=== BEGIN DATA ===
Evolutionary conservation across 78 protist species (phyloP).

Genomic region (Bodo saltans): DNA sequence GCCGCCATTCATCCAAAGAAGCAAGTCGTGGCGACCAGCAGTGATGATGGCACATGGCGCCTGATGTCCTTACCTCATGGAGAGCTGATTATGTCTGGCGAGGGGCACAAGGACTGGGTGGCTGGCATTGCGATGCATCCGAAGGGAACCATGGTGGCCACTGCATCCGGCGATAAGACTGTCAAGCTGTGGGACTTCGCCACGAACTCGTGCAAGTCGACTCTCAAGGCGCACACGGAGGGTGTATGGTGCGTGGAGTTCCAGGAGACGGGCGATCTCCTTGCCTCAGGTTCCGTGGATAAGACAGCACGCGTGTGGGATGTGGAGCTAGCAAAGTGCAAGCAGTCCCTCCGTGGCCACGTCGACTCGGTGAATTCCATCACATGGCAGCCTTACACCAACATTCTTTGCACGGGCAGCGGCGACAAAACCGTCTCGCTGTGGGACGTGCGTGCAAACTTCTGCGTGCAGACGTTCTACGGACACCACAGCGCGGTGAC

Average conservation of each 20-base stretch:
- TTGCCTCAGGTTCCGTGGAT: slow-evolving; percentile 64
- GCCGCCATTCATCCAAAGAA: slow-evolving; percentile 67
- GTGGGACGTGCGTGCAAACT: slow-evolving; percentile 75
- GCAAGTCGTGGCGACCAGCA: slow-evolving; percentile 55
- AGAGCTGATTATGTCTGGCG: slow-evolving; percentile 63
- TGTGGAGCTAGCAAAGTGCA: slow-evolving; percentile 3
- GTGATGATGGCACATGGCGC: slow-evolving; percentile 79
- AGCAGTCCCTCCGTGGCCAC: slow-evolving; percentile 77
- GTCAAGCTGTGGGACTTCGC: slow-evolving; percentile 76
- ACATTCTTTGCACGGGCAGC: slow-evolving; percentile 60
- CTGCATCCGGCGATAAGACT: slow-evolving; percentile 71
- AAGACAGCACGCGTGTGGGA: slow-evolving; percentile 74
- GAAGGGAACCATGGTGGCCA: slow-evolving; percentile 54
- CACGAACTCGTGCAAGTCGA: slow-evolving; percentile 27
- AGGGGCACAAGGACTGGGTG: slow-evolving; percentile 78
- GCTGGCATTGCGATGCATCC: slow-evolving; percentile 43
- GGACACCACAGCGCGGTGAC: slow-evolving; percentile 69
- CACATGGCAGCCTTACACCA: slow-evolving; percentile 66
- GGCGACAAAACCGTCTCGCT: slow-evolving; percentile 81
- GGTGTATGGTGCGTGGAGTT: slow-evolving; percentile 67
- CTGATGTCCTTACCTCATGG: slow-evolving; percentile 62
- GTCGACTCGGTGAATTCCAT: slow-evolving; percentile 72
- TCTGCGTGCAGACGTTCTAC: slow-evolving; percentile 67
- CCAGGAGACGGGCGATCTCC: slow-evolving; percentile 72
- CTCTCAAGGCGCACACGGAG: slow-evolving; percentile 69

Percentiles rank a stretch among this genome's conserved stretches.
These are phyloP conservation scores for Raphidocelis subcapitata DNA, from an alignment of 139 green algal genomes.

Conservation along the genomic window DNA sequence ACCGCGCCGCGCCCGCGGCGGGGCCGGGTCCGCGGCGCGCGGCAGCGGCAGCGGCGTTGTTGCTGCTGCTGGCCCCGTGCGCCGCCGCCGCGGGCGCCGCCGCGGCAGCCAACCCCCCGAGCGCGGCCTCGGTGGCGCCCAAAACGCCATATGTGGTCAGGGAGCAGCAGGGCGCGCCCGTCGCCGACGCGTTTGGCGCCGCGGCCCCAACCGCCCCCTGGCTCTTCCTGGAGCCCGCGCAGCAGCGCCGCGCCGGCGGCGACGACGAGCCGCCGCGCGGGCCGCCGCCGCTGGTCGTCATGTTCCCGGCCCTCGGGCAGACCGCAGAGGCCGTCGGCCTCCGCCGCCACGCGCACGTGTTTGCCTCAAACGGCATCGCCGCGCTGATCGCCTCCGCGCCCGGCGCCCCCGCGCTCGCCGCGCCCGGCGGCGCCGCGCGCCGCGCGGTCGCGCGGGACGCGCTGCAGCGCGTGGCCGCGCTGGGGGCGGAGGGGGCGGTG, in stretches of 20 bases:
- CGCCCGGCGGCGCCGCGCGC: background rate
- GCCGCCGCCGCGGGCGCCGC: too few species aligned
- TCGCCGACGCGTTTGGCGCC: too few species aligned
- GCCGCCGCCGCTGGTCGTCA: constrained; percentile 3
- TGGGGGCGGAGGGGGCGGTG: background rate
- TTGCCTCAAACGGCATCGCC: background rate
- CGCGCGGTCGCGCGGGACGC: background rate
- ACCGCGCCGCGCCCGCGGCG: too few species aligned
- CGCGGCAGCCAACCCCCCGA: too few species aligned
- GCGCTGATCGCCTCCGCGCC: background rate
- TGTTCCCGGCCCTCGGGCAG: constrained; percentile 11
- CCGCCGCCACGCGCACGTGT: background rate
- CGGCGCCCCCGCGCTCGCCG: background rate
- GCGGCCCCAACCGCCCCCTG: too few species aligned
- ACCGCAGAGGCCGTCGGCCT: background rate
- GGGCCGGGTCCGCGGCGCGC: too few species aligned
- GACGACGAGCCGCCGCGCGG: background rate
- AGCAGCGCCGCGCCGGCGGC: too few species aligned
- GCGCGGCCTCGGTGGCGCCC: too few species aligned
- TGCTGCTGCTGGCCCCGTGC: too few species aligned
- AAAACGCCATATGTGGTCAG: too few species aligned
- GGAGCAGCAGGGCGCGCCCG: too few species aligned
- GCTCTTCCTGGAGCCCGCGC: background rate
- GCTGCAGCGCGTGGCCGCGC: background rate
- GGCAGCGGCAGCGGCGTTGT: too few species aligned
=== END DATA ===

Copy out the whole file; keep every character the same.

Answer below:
Evolutionary conservation across 78 protist species (phyloP).

Genomic region (Bodo saltans): DNA sequence GCCGCCATTCATCCAAAGAAGCAAGTCGTGGCGACCAGCAGTGATGATGGCACATGGCGCCTGATGTCCTTACCTCATGGAGAGCTGATTATGTCTGGCGAGGGGCACAAGGACTGGGTGGCTGGCATTGCGATGCATCCGAAGGGAACCATGGTGGCCACTGCATCCGGCGATAAGACTGTCAAGCTGTGGGACTTCGCCACGAACTCGTGCAAGTCGACTCTCAAGGCGCACACGGAGGGTGTATGGTGCGTGGAGTTCCAGGAGACGGGCGATCTCCTTGCCTCAGGTTCCGTGGATAAGACAGCACGCGTGTGGGATGTGGAGCTAGCAAAGTGCAAGCAGTCCCTCCGTGGCCACGTCGACTCGGTGAATTCCATCACATGGCAGCCTTACACCAACATTCTTTGCACGGGCAGCGGCGACAAAACCGTCTCGCTGTGGGACGTGCGTGCAAACTTCTGCGTGCAGACGTTCTACGGACACCACAGCGCGGTGAC

Average conservation of each 20-base stretch:
- TTGCCTCAGGTTCCGTGGAT: slow-evolving; percentile 64
- GCCGCCATTCATCCAAAGAA: slow-evolving; percentile 67
- GTGGGACGTGCGTGCAAACT: slow-evolving; percentile 75
- GCAAGTCGTGGCGACCAGCA: slow-evolving; percentile 55
- AGAGCTGATTATGTCTGGCG: slow-evolving; percentile 63
- TGTGGAGCTAGCAAAGTGCA: slow-evolving; percentile 3
- GTGATGATGGCACATGGCGC: slow-evolving; percentile 79
- AGCAGTCCCTCCGTGGCCAC: slow-evolving; percentile 77
- GTCAAGCTGTGGGACTTCGC: slow-evolving; percentile 76
- ACATTCTTTGCACGGGCAGC: slow-evolving; percentile 60
- CTGCATCCGGCGATAAGACT: slow-evolving; percentile 71
- AAGACAGCACGCGTGTGGGA: slow-evolving; percentile 74
- GAAGGGAACCATGGTGGCCA: slow-evolving; percentile 54
- CACGAACTCGTGCAAGTCGA: slow-evolving; percentile 27
- AGGGGCACAAGGACTGGGTG: slow-evolving; percentile 78
- GCTGGCATTGCGATGCATCC: slow-evolving; percentile 43
- GGACACCACAGCGCGGTGAC: slow-evolving; percentile 69
- CACATGGCAGCCTTACACCA: slow-evolving; percentile 66
- GGCGACAAAACCGTCTCGCT: slow-evolving; percentile 81
- GGTGTATGGTGCGTGGAGTT: slow-evolving; percentile 67
- CTGATGTCCTTACCTCATGG: slow-evolving; percentile 62
- GTCGACTCGGTGAATTCCAT: slow-evolving; percentile 72
- TCTGCGTGCAGACGTTCTAC: slow-evolving; percentile 67
- CCAGGAGACGGGCGATCTCC: slow-evolving; percentile 72
- CTCTCAAGGCGCACACGGAG: slow-evolving; percentile 69

Percentiles rank a stretch among this genome's conserved stretches.
These are phyloP conservation scores for Raphidocelis subcapitata DNA, from an alignment of 139 green algal genomes.

Conservation along the genomic window DNA sequence ACCGCGCCGCGCCCGCGGCGGGGCCGGGTCCGCGGCGCGCGGCAGCGGCAGCGGCGTTGTTGCTGCTGCTGGCCCCGTGCGCCGCCGCCGCGGGCGCCGCCGCGGCAGCCAACCCCCCGAGCGCGGCCTCGGTGGCGCCCAAAACGCCATATGTGGTCAGGGAGCAGCAGGGCGCGCCCGTCGCCGACGCGTTTGGCGCCGCGGCCCCAACCGCCCCCTGGCTCTTCCTGGAGCCCGCGCAGCAGCGCCGCGCCGGCGGCGACGACGAGCCGCCGCGCGGGCCGCCGCCGCTGGTCGTCATGTTCCCGGCCCTCGGGCAGACCGCAGAGGCCGTCGGCCTCCGCCGCCACGCGCACGTGTTTGCCTCAAACGGCATCGCCGCGCTGATCGCCTCCGCGCCCGGCGCCCCCGCGCTCGCCGCGCCCGGCGGCGCCGCGCGCCGCGCGGTCGCGCGGGACGCGCTGCAGCGCGTGGCCGCGCTGGGGGCGGAGGGGGCGGTG, in stretches of 20 bases:
- CGCCCGGCGGCGCCGCGCGC: background rate
- GCCGCCGCCGCGGGCGCCGC: too few species aligned
- TCGCCGACGCGTTTGGCGCC: too few species aligned
- GCCGCCGCCGCTGGTCGTCA: constrained; percentile 3
- TGGGGGCGGAGGGGGCGGTG: background rate
- TTGCCTCAAACGGCATCGCC: background rate
- CGCGCGGTCGCGCGGGACGC: background rate
- ACCGCGCCGCGCCCGCGGCG: too few species aligned
- CGCGGCAGCCAACCCCCCGA: too few species aligned
- GCGCTGATCGCCTCCGCGCC: background rate
- TGTTCCCGGCCCTCGGGCAG: constrained; percentile 11
- CCGCCGCCACGCGCACGTGT: background rate
- CGGCGCCCCCGCGCTCGCCG: background rate
- GCGGCCCCAACCGCCCCCTG: too few species aligned
- ACCGCAGAGGCCGTCGGCCT: background rate
- GGGCCGGGTCCGCGGCGCGC: too few species aligned
- GACGACGAGCCGCCGCGCGG: background rate
- AGCAGCGCCGCGCCGGCGGC: too few species aligned
- GCGCGGCCTCGGTGGCGCCC: too few species aligned
- TGCTGCTGCTGGCCCCGTGC: too few species aligned
- AAAACGCCATATGTGGTCAG: too few species aligned
- GGAGCAGCAGGGCGCGCCCG: too few species aligned
- GCTCTTCCTGGAGCCCGCGC: background rate
- GCTGCAGCGCGTGGCCGCGC: background rate
- GGCAGCGGCAGCGGCGTTGT: too few species aligned